After several iterations of research, we discovered that there was a barrier to the pursuit of a new organizational system. Even if a current organizational system was inefficient, lacked scheduling capabilities, or was less ascetically pleasing than a perspective new systems, subjects were often uninterested or unwilling to change their behavior. After careful analysis, we attributed this behavior to a habit-based preference for continuity that led to high switching costs from an old organizational system to a new one. Below you can find examples and analysis taken directly from our research concerning habits and continuity preferences.

Structured Observation #1Edit

The first structured observation was for a school teacher's desk. She has been a teacher for over 20 years, and has kept the organization system in her desk the exact same every year. Once a year, she will clean it out, but the entire system has stayed the same the whole time she has been a teacher. Because the system has not changed, we felt that this greatly related to habits. While she has had the opportunity to change, and new organizational systems have been introduced into the marketplace, she has not broken her habit of how she organizes her desk. It is the exact same year after year.

Structured Observation #2Edit

Our second structured observation was for an area of the kitchen counter in which a working Mom made school lunches for four kids five days a week. The area included all of the necessary components to assemble lunches, and all of the components were in arm's reach. We felt this related to habits and continuity because she has gotten into the habit of making lunches for the kids, and has worked it into her schedule so that she can quickly make all of the lunches. She has been doing this for years, and is very used to completing this task daily before she goes to work and the kids go to school.

Structured Observation #4Edit

The fourth structured observation we completed was for Margaret Vick's linen closet. In the closet are some items that kids should not be able to reach or see, as well as items that kids use often and should be easily accessible. Margaret organized her linen closet when she had two kids that were young, and so she organized it in a way so that it was kid-friendly. To this day, the closet is still organized in that way, even though at this point in time both of her children have moved out of the house and are now both over 21 years of age. Because the closet is still organized in a kid-friendly way even though kids no longer frequent the house, we felt that this was a great example of habit. She has not changed the way the closet is organized because it is ingrained in her mind that this is how it should be.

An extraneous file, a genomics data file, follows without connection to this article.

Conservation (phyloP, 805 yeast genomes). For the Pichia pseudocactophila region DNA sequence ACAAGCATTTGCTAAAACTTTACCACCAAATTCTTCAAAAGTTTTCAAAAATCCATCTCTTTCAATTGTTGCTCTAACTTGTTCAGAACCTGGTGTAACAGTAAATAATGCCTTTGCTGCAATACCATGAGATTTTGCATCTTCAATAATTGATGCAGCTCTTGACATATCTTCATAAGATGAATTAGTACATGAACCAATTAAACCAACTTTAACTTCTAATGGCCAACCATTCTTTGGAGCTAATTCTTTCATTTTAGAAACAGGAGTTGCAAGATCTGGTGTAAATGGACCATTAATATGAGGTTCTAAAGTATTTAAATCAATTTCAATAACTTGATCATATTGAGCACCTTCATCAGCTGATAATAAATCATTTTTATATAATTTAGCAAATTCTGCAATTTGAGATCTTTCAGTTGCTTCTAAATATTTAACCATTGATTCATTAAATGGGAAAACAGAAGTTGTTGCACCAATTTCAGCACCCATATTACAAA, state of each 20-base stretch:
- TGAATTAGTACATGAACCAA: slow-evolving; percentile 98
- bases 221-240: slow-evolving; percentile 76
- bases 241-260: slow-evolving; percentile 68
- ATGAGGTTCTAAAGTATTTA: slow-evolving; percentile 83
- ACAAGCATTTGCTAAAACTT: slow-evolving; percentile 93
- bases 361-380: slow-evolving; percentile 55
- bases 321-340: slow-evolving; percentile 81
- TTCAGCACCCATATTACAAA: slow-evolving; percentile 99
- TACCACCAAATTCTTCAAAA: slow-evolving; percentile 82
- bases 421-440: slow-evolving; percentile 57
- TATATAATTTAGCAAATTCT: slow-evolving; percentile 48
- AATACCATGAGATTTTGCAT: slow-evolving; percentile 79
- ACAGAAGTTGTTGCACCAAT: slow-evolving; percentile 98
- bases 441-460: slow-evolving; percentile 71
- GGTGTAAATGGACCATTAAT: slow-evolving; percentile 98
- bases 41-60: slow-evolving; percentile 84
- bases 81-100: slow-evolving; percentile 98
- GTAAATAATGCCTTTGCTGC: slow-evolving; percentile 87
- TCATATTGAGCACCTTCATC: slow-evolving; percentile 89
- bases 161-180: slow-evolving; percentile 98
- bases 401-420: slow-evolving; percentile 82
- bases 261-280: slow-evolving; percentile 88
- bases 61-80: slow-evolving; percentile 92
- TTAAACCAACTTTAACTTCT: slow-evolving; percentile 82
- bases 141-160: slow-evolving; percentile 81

Structured Observation #5Edit

The fifth structured observation was for Danette Gonzalez's quilting and fabric closet. She has organized the closet over the years so that all of the fabric is placed into bins based upon its color. However, in the front of the closet are the patterns that she has used recently. While this is not aesthetically pleasing, we felt it related to habits. She had gotten in the habit of placing fabric used recently towards the front of the closet so she can get to it easily. This is especially helpful when people compliment her recent work, so she can easily get to a sample of the fabric for them.

Structured Observation #6Edit

The sixth structured observation was for a dental hygeniest, and how she had organized her work counter. She has the different items color coordinated, and keeps things in order. Each time she uses up an item, she immediately replaces it because she does not want anything to be missing. This relates to habit because even though it might not be the best way to organize her items, she does so because she does not think there is a good way. She has gotten very used to her system and is unwilling to change how she has everything organized.

Structured Observation #7Edit

The seventh structured observation we completed was for Mary Krause's christmas shopping list. She keeps a list of each person in the family (including extended) and past presents that she has gotten them over the last 20 years. The list also includes things such as their birthdate and how old they are. Mary has gotten in to the habit of keeping this list, and writes everything she purchases down on it throughout the year every time she shops. She stated that she would be unwilling to change to any other system because it would not have her past data. Having the past data is incredibly helpful to her, and if she were to switch to a new system it would take too long to adjust to the new system and get enough information on it to be effective. Her current system is very much so a habit of hers, because she records things on it often.

Article: "Breaking Behavior Repetition"Edit

  • The best predictor of future behavior is past behavior.
  • Habits are behaviors that occur automatically - regardless of whether the person is aware or conscious of their actions.
  • The best opportunity to break habits is at "intervention points" - life-changing periods when people are more likely to change. Related to Karyn's product, we identified buying a new house or having a child for the first time as potential intervention points when old habits could be changed and people could start using Karyn's product.
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